I had not had a meltdown in well over a month and was so proud of myself. Well, I was bound to come apart eventually. It came on in a flash and it’s hard to tell exactly what triggered it. Panda found me in my room crying, beating my face, flapping my hands and gnashing my teeth. I was already nonverbal. She coaxed me into taking a sedative and drinking some milk We went through our verbal exercises and I was able to speak again quickly enough. I don’t know that I’ve EVER been brought down from a meltdown so quickly.
My temples are bruised this morning and I’m a bit embarrassed but I consider the whole ordeal to be a great triumph, both for myself and for Panda. One moment I was launching off the meltdown richter scale and the next I was crying softly, speaking coherently and in complete control.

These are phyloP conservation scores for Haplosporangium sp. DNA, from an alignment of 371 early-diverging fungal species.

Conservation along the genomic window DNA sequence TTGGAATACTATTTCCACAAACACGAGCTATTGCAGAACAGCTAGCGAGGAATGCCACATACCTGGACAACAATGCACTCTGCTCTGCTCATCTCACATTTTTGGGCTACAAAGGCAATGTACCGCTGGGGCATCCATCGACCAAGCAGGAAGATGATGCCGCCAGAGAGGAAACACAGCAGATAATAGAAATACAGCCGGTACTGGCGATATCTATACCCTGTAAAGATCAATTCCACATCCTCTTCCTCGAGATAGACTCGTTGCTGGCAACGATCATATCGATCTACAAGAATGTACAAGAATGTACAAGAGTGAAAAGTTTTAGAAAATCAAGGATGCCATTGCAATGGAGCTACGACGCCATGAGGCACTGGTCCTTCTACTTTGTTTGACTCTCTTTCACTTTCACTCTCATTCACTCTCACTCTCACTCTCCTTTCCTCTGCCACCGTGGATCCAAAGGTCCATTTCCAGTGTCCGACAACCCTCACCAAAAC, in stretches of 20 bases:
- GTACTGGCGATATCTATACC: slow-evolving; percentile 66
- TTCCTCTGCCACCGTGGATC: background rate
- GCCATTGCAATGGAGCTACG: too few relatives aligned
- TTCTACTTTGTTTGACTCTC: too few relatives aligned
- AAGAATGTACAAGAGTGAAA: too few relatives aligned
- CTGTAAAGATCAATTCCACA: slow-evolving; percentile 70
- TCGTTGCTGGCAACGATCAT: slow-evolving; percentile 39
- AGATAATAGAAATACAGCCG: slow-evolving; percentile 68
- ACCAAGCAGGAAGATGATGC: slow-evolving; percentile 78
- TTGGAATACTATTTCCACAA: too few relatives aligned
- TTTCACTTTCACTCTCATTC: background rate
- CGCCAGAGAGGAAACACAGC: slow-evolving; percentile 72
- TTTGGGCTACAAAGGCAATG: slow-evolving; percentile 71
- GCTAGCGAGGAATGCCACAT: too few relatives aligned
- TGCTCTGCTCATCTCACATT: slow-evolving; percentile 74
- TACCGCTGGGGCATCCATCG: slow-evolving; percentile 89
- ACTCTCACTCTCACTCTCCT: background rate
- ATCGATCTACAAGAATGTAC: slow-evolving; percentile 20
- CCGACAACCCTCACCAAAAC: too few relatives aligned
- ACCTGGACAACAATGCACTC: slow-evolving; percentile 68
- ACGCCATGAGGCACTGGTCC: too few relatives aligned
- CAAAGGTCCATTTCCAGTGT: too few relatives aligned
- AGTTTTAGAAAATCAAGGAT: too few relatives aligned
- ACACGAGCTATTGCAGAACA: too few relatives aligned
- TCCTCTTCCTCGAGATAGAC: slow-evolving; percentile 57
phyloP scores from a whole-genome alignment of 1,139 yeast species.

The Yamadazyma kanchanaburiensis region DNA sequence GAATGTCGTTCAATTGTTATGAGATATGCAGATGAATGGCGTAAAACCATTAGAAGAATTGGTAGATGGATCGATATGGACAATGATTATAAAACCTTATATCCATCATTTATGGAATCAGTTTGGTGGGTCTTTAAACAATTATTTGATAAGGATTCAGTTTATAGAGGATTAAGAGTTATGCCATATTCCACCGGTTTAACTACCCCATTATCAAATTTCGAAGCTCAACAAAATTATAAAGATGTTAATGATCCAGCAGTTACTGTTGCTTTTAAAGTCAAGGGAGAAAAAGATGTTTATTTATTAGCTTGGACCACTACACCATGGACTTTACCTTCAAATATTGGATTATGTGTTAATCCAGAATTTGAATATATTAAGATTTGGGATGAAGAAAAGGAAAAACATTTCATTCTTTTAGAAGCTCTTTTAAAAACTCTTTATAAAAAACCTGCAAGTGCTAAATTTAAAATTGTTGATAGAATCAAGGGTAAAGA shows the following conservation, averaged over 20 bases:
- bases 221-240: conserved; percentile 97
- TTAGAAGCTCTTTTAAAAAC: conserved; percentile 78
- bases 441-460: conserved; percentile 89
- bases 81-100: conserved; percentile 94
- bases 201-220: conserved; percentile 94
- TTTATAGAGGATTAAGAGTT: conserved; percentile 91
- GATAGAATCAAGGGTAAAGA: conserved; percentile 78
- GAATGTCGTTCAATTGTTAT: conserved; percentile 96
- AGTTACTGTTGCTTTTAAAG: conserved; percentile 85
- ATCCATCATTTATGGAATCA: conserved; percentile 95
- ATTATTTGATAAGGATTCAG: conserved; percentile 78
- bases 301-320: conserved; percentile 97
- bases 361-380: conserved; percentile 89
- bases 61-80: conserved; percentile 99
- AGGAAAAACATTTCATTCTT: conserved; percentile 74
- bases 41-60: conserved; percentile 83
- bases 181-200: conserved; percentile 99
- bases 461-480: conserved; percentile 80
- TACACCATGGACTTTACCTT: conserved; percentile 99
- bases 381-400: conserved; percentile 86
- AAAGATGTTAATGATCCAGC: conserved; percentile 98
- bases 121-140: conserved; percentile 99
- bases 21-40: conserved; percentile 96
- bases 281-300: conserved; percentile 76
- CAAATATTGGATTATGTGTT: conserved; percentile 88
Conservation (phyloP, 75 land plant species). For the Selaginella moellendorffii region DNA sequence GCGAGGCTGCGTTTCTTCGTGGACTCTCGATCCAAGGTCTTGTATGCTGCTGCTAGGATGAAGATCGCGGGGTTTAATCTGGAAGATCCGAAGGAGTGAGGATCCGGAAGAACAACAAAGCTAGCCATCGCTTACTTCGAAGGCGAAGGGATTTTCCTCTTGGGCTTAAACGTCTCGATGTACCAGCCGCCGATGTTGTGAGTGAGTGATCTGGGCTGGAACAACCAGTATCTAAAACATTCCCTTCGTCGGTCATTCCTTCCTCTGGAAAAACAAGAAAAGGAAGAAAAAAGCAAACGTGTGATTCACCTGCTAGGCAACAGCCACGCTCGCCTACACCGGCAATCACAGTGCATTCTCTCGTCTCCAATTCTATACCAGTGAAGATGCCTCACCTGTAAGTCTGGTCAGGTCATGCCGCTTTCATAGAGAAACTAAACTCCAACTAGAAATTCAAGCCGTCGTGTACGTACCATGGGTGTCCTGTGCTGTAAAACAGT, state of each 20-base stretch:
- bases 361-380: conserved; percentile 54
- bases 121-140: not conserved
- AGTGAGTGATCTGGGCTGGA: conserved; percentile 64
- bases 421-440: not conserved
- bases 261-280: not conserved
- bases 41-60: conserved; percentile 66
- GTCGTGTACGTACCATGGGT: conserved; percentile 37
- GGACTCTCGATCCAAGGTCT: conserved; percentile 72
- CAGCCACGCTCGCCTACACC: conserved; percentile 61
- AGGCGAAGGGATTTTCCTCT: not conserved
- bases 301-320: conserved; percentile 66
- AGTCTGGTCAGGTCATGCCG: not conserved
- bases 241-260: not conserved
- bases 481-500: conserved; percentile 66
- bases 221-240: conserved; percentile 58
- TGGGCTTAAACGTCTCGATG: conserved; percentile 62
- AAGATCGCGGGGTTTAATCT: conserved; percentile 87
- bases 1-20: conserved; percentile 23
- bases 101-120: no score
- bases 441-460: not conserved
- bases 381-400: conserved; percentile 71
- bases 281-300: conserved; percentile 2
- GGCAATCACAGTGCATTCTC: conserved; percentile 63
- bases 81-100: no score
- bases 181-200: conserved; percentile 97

I don’t know how many times I’ve been told that I don’t seem autistic, or worse, that I don’t “look” autistic. I have many advantages that others on the spectrum do not, but I’m not simply a lovable, absentminded cartoon character. Autism can have a dark side. Witness one of my meltdowns and decide whether or not I “look” autistic.
Even at its worst, autism always offers opportunities for growth, education, and the strengthening of bonds between individuals on and off the spectrum. Love doesn’t recognize words like “autistic” or “neurotypical.” Love transcends silly labels and even conquers the most ferocious of meltdowns.